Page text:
Series: Adventures in Neverland #1
Publisher: Self Published on April 11, 2014
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Why is there a boy who doesn’t want to grow up?
How can an apple start the sweetest romance in fairytale history?
And what does a ruthless pirate have to do with it all?
Angelina McFarland loves reading fairytales. But she never dreamed of falling right into one herself. That’s exactly what happens when she slips on her balcony and a flying Peter Pan catches her mid-fall.
Ending up in Neverland where no one seems to age and laws of nature are out of control, Angel has no idea how to get home. Worse, the ruthless Captain Hook captures her and keeps her trapped on his ship, the Jolly Roger, where she gets caught between the lines of a timeless battle. But the more time Angel spends with the captain, the more she sees beneath his ruthless façade.
As Angel desperately tries to find a way to return to her real life, she discovers a train ticket to London in her pocket. It won’t be any help in getting off the island, but as her memory fades away the longer she stays, this is all she has left to remind her of her former life and why she can’t give up trying.
Or is staying in Neverland forever the better choice after all?
Grab a happy thought and follow Angel on an adventure that will keep you breathless and smiling long after you read the last page…
Neverland was an okay book. There were parts that I loved and parts that I found to just be kind of boring. Two POVs were featured in the novel: Angelina’s and Captain Jamie Hook’s. The book starts with Angelina at home in London. When she falls from her balcony, she ends up falling into Neverland. Throughout the story, she tries her best to return home. If being trapped in a foreign land isn’t enough, the more time she spends there, the less she remembers about her life in London.
I have mixed feelings about Angelina. At times she was a tough, smart character. In other instances, she was the exact opposite. She made some stupid decisions that made me want to shake some sense into her. I know she was desperate to return home, but that doesn’t mean she has to throw common sense out the window.
On the outside, Captain James Hook is a ruthless pirate. Most people don’t get to see the other side of him. Don’t tell the inhabitants of Neverland this, but he’s not nearly as vile as he lets on. In reality, he can be quite caring. But with a difficult past and a pirate image to maintain, he doesn’t make it a habit of showing people what he’s truly like.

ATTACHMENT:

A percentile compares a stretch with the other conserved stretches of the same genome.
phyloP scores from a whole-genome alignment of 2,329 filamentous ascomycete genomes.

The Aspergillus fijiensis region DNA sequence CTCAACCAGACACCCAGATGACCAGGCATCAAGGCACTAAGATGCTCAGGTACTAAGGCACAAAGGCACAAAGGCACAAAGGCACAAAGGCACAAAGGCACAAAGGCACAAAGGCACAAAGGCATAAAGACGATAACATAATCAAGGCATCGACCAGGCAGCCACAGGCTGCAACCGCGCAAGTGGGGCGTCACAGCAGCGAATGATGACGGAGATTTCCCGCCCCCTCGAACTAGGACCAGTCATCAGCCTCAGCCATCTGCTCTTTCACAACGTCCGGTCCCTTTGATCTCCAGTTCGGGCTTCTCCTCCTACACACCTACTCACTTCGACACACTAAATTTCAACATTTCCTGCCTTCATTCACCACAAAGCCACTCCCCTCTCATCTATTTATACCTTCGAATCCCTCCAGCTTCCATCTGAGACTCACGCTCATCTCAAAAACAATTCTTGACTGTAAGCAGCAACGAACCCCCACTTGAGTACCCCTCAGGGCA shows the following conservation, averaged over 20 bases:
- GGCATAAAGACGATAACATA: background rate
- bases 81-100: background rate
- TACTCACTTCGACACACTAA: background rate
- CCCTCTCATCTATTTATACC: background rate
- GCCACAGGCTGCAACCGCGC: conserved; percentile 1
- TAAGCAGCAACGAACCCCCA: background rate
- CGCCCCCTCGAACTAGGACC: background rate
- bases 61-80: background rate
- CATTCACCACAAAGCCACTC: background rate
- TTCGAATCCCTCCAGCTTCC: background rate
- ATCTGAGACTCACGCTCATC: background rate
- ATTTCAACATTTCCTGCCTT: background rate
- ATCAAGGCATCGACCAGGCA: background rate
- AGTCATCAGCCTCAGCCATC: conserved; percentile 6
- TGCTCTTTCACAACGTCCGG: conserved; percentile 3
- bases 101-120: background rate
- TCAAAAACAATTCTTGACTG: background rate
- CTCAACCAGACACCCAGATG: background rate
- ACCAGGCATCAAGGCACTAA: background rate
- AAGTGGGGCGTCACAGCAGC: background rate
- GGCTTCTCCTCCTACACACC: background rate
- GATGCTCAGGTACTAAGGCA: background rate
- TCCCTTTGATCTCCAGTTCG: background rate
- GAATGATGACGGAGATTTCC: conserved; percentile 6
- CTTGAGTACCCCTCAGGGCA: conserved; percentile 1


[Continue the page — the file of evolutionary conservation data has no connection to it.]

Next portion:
It all starts when Jamie kidnaps Angelina. He’s seeking information on Peter Pan that he believes Angelina holds. Right after the initial kidnapping, he puts her in some dangerous situations in an attempt to scare that information out of her. Despite that, Jamie has no intention of actually hurting her.
Even though Angelina is technically a “prisoner”, the relationship didn’t give off any Stockholm Syndrome vibes. After the initial danger Angelina is placed in, Jamie doesn’t really make any threats against her. Angelina knows he isn’t going to hurt her and I think that’s what stops it from being a creepy predator-victim type thing.
The one complaint I had with the romance is that they went from being attracted to each other to being in love too fast. They were only together for about five days. It felt more like infatuation than love.
Peter is the only character other than Angelina and Jamie that had a somewhat major role. Like in the classic story, he’s just a kid who never wants to grow up. I appreciate the author’s attempts at creating layers for Peter, but I found it difficult to care about him in any way. I didn’t like him, but I didn’t hate him either. In a way, he was just kind of there.
Neverland is a fascinating place. The author really did it justice when describing it. It was easy to picture the land with all the details that she provided. It made me feel like I was actually there with the characters.
This book was an intersting read. It wasn’t perfect, but it kept me entertained for the most part. It was quick- maybe a little too quick- but it had me invested in the characters. The sequel was just released, which is good considering the major cliffhanger.